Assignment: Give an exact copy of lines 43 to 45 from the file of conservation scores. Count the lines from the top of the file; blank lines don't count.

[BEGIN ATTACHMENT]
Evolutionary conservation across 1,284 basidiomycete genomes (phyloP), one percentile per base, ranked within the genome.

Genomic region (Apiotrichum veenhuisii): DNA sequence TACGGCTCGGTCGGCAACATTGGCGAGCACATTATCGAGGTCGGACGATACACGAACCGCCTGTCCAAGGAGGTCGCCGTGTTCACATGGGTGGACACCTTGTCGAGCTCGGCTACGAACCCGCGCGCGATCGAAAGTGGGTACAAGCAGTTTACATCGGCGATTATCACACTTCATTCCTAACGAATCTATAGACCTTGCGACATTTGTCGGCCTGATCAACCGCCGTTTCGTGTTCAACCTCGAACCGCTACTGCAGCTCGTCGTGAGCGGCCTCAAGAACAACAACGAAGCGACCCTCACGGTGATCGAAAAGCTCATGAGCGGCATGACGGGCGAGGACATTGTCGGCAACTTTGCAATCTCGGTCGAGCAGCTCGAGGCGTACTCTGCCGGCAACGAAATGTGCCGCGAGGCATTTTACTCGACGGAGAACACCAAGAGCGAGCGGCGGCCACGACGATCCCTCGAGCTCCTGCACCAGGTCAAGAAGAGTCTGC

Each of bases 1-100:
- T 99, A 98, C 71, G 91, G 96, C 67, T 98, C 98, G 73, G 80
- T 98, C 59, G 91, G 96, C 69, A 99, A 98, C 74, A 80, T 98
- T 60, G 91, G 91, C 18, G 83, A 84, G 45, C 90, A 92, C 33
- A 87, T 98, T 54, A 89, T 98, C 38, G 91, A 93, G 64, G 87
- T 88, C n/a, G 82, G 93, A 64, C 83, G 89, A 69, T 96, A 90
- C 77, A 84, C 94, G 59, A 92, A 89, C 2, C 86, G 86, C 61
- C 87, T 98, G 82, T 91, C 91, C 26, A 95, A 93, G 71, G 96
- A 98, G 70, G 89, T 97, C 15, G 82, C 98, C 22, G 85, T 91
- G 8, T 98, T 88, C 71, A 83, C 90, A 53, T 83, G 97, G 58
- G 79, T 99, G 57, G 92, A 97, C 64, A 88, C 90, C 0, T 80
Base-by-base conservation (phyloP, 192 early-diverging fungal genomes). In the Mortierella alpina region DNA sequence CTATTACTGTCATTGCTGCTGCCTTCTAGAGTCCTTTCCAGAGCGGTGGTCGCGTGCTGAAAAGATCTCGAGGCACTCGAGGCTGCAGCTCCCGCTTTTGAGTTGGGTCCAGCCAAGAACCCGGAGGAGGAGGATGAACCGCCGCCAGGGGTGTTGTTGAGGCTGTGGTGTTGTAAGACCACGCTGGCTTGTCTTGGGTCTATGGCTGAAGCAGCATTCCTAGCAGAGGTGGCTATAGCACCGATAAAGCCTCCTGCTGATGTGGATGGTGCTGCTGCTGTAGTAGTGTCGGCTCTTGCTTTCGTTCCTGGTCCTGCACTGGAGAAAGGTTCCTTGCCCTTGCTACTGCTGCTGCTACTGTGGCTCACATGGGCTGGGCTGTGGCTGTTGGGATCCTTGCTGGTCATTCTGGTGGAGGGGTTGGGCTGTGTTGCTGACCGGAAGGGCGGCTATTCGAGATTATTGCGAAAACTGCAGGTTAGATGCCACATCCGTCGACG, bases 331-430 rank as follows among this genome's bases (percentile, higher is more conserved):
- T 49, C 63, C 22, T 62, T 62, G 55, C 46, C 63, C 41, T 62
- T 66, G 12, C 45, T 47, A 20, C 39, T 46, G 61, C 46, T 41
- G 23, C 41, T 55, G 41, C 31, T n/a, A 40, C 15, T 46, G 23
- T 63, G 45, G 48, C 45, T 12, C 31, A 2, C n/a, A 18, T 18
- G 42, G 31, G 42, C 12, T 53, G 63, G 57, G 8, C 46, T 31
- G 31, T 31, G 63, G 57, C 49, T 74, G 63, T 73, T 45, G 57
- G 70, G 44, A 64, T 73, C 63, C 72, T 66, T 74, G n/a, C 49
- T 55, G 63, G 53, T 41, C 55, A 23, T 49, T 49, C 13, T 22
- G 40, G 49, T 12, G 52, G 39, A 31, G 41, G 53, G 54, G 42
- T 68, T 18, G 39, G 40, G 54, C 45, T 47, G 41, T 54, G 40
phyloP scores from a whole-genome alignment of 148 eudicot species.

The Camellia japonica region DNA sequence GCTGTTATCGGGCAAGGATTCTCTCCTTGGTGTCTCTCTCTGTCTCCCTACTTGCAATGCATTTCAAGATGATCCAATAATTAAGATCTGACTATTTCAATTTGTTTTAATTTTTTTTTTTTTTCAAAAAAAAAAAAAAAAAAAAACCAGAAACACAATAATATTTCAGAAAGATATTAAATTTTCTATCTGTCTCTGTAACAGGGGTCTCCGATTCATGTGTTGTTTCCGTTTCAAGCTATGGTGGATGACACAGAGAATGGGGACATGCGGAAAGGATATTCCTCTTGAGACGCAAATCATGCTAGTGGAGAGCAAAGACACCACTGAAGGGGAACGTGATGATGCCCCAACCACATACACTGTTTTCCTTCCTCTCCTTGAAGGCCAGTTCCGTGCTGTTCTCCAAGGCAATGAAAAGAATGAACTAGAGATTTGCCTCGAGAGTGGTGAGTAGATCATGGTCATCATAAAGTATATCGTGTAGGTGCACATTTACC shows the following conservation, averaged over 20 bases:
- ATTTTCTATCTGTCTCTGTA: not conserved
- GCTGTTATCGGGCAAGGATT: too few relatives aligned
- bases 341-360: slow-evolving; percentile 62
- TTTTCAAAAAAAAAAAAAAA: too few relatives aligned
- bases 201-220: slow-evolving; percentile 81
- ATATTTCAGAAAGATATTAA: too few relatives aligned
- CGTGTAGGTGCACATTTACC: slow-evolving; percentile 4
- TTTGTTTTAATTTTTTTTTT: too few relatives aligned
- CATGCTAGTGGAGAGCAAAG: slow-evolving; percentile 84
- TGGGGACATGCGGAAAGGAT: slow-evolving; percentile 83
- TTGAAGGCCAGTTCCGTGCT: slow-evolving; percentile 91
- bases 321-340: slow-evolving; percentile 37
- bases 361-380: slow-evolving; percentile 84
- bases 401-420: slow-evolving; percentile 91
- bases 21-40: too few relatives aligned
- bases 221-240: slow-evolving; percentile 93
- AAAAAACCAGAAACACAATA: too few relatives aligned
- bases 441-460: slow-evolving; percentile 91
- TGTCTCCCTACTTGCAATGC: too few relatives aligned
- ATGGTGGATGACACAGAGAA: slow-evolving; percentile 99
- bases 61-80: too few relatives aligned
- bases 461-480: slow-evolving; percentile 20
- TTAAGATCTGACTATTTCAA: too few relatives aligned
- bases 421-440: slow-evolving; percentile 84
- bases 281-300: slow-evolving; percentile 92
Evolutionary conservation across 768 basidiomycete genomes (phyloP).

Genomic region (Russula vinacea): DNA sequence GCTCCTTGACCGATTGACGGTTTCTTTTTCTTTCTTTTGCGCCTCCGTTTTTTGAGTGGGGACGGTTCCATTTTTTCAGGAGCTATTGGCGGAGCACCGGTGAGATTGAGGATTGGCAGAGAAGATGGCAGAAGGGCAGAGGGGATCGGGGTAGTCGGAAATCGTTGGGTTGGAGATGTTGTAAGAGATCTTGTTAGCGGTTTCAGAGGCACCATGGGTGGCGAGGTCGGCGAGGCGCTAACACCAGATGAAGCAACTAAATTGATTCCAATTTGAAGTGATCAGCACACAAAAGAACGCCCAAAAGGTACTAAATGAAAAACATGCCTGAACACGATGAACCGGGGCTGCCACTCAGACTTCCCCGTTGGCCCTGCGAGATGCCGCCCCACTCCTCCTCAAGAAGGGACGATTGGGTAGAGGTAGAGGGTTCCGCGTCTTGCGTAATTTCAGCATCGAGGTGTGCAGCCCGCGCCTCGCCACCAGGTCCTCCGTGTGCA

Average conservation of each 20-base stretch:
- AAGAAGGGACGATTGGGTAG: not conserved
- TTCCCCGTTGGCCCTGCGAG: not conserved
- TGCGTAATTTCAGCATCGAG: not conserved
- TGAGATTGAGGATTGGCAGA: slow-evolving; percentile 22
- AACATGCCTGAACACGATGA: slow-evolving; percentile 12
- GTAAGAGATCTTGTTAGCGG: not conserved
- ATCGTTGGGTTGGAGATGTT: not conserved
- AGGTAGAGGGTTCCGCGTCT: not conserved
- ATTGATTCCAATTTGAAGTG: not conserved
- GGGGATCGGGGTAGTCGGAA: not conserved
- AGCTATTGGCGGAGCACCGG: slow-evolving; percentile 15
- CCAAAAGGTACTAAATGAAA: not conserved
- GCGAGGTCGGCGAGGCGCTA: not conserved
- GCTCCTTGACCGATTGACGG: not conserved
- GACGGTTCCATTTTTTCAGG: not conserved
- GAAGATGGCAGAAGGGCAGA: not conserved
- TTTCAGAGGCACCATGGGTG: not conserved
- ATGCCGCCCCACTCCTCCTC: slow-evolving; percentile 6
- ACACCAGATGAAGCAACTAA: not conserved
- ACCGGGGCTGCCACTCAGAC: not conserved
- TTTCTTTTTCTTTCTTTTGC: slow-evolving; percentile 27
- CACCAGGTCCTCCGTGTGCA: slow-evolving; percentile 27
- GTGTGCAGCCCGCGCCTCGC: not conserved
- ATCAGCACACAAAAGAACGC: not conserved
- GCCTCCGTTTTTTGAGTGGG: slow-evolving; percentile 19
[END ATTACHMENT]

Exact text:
- AAAAAACCAGAAACACAATA: too few relatives aligned
- bases 441-460: slow-evolving; percentile 91
- TGTCTCCCTACTTGCAATGC: too few relatives aligned